Tourism: The tourism industry is unevenly regulated, and safety inspections for equipment and facilities do not commonly occur. Hazardous areas/activities are not always identified with appropriate signage, and staff may not be trained or certified either by the host government or by recognized authorities in the field. In the event of an injury, appropriate medical treatment is typically available only in/near major cities. First responders are generally unable to access areas outside of major cities and to provide urgent medical treatment. U.S. citizens are encouraged to purchase medical evacuation insurance. See our webpage for more information on insurance providers for overseas coverage.
Criminal Penalties: You are subject to local laws. If you violate local laws, even unknowingly, you may be expelled, arrested, or imprisoned. The U.S. government may not act to circumvent local authorities or advocate for particular outcomes on behalf of private individuals. The U.S. Embassy and Consulates cannot offer “safe haven.”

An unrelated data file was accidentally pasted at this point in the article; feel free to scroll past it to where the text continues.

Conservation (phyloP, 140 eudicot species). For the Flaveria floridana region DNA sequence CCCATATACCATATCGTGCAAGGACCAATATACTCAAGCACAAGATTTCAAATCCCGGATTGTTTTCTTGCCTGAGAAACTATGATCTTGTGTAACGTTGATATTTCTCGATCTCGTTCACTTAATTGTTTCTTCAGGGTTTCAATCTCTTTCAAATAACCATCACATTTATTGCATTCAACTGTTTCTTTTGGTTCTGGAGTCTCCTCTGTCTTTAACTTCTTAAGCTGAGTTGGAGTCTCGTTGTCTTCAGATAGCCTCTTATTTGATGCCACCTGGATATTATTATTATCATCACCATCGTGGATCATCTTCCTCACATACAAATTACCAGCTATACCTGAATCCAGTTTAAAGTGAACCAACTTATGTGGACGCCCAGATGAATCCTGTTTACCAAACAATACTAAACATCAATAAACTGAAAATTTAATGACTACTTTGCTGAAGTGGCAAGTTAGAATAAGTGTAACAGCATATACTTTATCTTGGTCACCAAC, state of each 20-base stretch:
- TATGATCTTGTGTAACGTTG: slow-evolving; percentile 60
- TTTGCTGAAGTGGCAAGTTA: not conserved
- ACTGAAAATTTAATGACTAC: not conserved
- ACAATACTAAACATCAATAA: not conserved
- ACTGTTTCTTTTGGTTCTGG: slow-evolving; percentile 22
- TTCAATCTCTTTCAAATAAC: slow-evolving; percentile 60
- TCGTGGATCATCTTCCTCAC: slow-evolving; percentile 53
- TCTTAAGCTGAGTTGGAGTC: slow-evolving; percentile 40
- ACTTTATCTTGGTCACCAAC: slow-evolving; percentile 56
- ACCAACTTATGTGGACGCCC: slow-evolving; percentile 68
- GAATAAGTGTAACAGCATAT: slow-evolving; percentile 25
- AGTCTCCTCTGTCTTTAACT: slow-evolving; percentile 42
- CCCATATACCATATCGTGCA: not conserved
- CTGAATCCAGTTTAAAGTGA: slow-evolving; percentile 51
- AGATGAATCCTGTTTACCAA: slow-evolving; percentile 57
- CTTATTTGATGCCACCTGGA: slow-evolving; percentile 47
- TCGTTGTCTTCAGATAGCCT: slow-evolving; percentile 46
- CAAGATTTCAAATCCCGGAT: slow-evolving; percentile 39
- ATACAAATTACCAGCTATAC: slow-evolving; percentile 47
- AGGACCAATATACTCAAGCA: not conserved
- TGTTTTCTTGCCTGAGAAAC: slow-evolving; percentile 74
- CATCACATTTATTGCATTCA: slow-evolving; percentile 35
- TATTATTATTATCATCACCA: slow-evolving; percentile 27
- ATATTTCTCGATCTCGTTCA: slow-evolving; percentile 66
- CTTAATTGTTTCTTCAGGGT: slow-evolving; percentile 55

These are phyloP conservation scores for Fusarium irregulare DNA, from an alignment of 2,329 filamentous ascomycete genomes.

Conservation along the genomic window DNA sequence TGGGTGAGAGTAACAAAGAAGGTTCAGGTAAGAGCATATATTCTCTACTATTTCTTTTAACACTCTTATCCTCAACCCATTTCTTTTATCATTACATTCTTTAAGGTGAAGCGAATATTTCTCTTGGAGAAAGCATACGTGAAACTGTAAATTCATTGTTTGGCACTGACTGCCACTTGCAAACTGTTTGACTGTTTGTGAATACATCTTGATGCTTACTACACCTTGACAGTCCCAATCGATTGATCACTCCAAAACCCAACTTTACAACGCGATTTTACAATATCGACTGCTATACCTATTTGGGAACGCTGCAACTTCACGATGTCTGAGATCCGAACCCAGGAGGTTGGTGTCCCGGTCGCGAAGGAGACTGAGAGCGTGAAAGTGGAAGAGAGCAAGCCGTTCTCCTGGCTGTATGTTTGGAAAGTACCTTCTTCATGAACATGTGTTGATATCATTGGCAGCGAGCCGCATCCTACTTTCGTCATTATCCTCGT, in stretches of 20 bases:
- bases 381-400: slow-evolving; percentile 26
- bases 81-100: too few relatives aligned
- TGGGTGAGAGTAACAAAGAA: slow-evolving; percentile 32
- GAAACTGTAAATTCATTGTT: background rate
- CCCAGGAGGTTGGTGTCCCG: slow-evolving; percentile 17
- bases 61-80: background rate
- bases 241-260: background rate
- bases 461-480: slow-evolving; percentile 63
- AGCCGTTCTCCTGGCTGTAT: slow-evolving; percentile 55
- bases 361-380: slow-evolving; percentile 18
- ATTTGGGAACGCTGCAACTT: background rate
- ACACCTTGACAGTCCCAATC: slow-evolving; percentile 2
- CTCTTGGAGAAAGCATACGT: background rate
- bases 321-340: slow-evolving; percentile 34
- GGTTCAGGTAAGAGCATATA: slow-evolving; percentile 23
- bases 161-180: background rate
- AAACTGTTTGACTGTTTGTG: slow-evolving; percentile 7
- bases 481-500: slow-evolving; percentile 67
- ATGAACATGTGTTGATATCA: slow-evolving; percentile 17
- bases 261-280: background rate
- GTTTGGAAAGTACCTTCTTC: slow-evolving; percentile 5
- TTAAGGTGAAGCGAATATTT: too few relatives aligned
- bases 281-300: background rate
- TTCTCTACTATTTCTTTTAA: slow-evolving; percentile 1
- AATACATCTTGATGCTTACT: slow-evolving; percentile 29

It is illegal to take pictures of certain buildings or structures, particularly sensitive places like military installations, cantonments, and nuclear sites, but the law on this subject is vague and applied inconsistently.
Driving under the influence of alcohol or drugs could land you immediately in jail and result in severe penalties.
Penalties for possession, use, or trafficking in illegal drugs in Pakistan are severe, and convicted offenders can expect long jail sentences in local prisons, heavy fines, and sometimes even the death penalty.